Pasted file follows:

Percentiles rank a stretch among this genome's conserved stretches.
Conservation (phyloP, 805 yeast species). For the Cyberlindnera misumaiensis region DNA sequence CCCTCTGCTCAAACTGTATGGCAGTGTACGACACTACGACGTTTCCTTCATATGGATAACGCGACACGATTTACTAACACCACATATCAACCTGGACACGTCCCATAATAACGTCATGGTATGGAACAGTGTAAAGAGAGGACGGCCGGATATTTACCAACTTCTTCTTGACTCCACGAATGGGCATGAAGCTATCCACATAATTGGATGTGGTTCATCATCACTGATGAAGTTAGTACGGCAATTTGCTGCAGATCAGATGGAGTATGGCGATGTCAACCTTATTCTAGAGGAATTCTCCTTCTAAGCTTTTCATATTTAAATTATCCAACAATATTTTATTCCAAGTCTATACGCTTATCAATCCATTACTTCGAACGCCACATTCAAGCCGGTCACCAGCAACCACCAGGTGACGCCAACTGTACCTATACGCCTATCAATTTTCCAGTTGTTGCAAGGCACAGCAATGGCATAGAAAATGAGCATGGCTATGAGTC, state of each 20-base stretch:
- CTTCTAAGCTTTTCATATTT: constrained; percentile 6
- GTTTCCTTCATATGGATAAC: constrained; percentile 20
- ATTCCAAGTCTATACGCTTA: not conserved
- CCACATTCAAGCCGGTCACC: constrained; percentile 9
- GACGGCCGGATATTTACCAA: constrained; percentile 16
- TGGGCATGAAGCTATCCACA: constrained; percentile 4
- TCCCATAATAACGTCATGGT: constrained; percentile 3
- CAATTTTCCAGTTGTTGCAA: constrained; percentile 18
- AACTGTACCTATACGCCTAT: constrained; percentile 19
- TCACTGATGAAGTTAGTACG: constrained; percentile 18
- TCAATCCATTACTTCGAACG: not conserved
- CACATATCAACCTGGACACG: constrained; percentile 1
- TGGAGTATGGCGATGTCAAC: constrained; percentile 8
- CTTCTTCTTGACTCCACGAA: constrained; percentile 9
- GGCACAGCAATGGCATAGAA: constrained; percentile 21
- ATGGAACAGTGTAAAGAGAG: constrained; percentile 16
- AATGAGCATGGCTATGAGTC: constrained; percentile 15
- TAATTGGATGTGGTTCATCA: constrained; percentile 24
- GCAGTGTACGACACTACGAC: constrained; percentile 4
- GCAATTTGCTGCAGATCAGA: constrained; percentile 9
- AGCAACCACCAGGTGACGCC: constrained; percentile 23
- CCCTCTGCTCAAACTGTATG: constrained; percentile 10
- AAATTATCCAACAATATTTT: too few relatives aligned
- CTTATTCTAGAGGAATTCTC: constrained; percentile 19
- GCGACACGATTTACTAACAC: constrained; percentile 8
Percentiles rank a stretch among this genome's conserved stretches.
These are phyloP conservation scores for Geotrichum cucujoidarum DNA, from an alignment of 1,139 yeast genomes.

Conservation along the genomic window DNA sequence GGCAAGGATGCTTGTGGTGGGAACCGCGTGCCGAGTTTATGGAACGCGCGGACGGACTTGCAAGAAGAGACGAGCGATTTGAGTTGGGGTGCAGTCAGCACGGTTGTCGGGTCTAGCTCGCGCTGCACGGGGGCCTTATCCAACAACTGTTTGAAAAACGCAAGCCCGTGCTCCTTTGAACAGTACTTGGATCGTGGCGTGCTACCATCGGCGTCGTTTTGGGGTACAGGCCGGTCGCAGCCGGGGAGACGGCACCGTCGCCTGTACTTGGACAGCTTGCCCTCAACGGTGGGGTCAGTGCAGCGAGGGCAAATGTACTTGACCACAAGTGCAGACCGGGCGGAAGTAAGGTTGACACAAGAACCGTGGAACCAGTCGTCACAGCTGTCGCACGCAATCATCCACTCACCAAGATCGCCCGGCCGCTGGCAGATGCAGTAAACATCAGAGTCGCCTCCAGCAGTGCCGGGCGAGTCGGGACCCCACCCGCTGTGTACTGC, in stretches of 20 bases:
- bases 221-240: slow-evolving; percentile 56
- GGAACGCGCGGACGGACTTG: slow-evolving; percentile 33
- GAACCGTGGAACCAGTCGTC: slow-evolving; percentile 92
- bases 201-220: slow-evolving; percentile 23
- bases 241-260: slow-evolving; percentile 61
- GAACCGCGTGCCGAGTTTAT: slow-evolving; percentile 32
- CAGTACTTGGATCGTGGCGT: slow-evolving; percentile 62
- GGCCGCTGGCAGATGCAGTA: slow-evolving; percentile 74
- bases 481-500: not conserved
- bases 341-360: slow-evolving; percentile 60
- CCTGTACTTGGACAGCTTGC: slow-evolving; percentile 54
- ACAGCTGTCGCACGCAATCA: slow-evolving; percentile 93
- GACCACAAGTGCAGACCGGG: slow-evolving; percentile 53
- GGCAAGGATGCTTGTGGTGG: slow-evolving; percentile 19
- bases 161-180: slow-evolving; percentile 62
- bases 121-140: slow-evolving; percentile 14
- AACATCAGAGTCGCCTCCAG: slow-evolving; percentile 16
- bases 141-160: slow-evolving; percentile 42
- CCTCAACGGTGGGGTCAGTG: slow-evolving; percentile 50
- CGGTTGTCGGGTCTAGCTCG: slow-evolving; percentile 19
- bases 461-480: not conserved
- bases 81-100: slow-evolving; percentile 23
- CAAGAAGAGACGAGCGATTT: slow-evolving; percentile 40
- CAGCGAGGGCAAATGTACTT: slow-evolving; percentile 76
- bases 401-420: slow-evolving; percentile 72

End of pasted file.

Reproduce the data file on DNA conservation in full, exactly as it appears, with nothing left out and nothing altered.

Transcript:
Percentiles rank a stretch among this genome's conserved stretches.
Conservation (phyloP, 805 yeast species). For the Cyberlindnera misumaiensis region DNA sequence CCCTCTGCTCAAACTGTATGGCAGTGTACGACACTACGACGTTTCCTTCATATGGATAACGCGACACGATTTACTAACACCACATATCAACCTGGACACGTCCCATAATAACGTCATGGTATGGAACAGTGTAAAGAGAGGACGGCCGGATATTTACCAACTTCTTCTTGACTCCACGAATGGGCATGAAGCTATCCACATAATTGGATGTGGTTCATCATCACTGATGAAGTTAGTACGGCAATTTGCTGCAGATCAGATGGAGTATGGCGATGTCAACCTTATTCTAGAGGAATTCTCCTTCTAAGCTTTTCATATTTAAATTATCCAACAATATTTTATTCCAAGTCTATACGCTTATCAATCCATTACTTCGAACGCCACATTCAAGCCGGTCACCAGCAACCACCAGGTGACGCCAACTGTACCTATACGCCTATCAATTTTCCAGTTGTTGCAAGGCACAGCAATGGCATAGAAAATGAGCATGGCTATGAGTC, state of each 20-base stretch:
- CTTCTAAGCTTTTCATATTT: constrained; percentile 6
- GTTTCCTTCATATGGATAAC: constrained; percentile 20
- ATTCCAAGTCTATACGCTTA: not conserved
- CCACATTCAAGCCGGTCACC: constrained; percentile 9
- GACGGCCGGATATTTACCAA: constrained; percentile 16
- TGGGCATGAAGCTATCCACA: constrained; percentile 4
- TCCCATAATAACGTCATGGT: constrained; percentile 3
- CAATTTTCCAGTTGTTGCAA: constrained; percentile 18
- AACTGTACCTATACGCCTAT: constrained; percentile 19
- TCACTGATGAAGTTAGTACG: constrained; percentile 18
- TCAATCCATTACTTCGAACG: not conserved
- CACATATCAACCTGGACACG: constrained; percentile 1
- TGGAGTATGGCGATGTCAAC: constrained; percentile 8
- CTTCTTCTTGACTCCACGAA: constrained; percentile 9
- GGCACAGCAATGGCATAGAA: constrained; percentile 21
- ATGGAACAGTGTAAAGAGAG: constrained; percentile 16
- AATGAGCATGGCTATGAGTC: constrained; percentile 15
- TAATTGGATGTGGTTCATCA: constrained; percentile 24
- GCAGTGTACGACACTACGAC: constrained; percentile 4
- GCAATTTGCTGCAGATCAGA: constrained; percentile 9
- AGCAACCACCAGGTGACGCC: constrained; percentile 23
- CCCTCTGCTCAAACTGTATG: constrained; percentile 10
- AAATTATCCAACAATATTTT: too few relatives aligned
- CTTATTCTAGAGGAATTCTC: constrained; percentile 19
- GCGACACGATTTACTAACAC: constrained; percentile 8
Percentiles rank a stretch among this genome's conserved stretches.
These are phyloP conservation scores for Geotrichum cucujoidarum DNA, from an alignment of 1,139 yeast genomes.

Conservation along the genomic window DNA sequence GGCAAGGATGCTTGTGGTGGGAACCGCGTGCCGAGTTTATGGAACGCGCGGACGGACTTGCAAGAAGAGACGAGCGATTTGAGTTGGGGTGCAGTCAGCACGGTTGTCGGGTCTAGCTCGCGCTGCACGGGGGCCTTATCCAACAACTGTTTGAAAAACGCAAGCCCGTGCTCCTTTGAACAGTACTTGGATCGTGGCGTGCTACCATCGGCGTCGTTTTGGGGTACAGGCCGGTCGCAGCCGGGGAGACGGCACCGTCGCCTGTACTTGGACAGCTTGCCCTCAACGGTGGGGTCAGTGCAGCGAGGGCAAATGTACTTGACCACAAGTGCAGACCGGGCGGAAGTAAGGTTGACACAAGAACCGTGGAACCAGTCGTCACAGCTGTCGCACGCAATCATCCACTCACCAAGATCGCCCGGCCGCTGGCAGATGCAGTAAACATCAGAGTCGCCTCCAGCAGTGCCGGGCGAGTCGGGACCCCACCCGCTGTGTACTGC, in stretches of 20 bases:
- bases 221-240: slow-evolving; percentile 56
- GGAACGCGCGGACGGACTTG: slow-evolving; percentile 33
- GAACCGTGGAACCAGTCGTC: slow-evolving; percentile 92
- bases 201-220: slow-evolving; percentile 23
- bases 241-260: slow-evolving; percentile 61
- GAACCGCGTGCCGAGTTTAT: slow-evolving; percentile 32
- CAGTACTTGGATCGTGGCGT: slow-evolving; percentile 62
- GGCCGCTGGCAGATGCAGTA: slow-evolving; percentile 74
- bases 481-500: not conserved
- bases 341-360: slow-evolving; percentile 60
- CCTGTACTTGGACAGCTTGC: slow-evolving; percentile 54
- ACAGCTGTCGCACGCAATCA: slow-evolving; percentile 93
- GACCACAAGTGCAGACCGGG: slow-evolving; percentile 53
- GGCAAGGATGCTTGTGGTGG: slow-evolving; percentile 19
- bases 161-180: slow-evolving; percentile 62
- bases 121-140: slow-evolving; percentile 14
- AACATCAGAGTCGCCTCCAG: slow-evolving; percentile 16
- bases 141-160: slow-evolving; percentile 42
- CCTCAACGGTGGGGTCAGTG: slow-evolving; percentile 50
- CGGTTGTCGGGTCTAGCTCG: slow-evolving; percentile 19
- bases 461-480: not conserved
- bases 81-100: slow-evolving; percentile 23
- CAAGAAGAGACGAGCGATTT: slow-evolving; percentile 40
- CAGCGAGGGCAAATGTACTT: slow-evolving; percentile 76
- bases 401-420: slow-evolving; percentile 72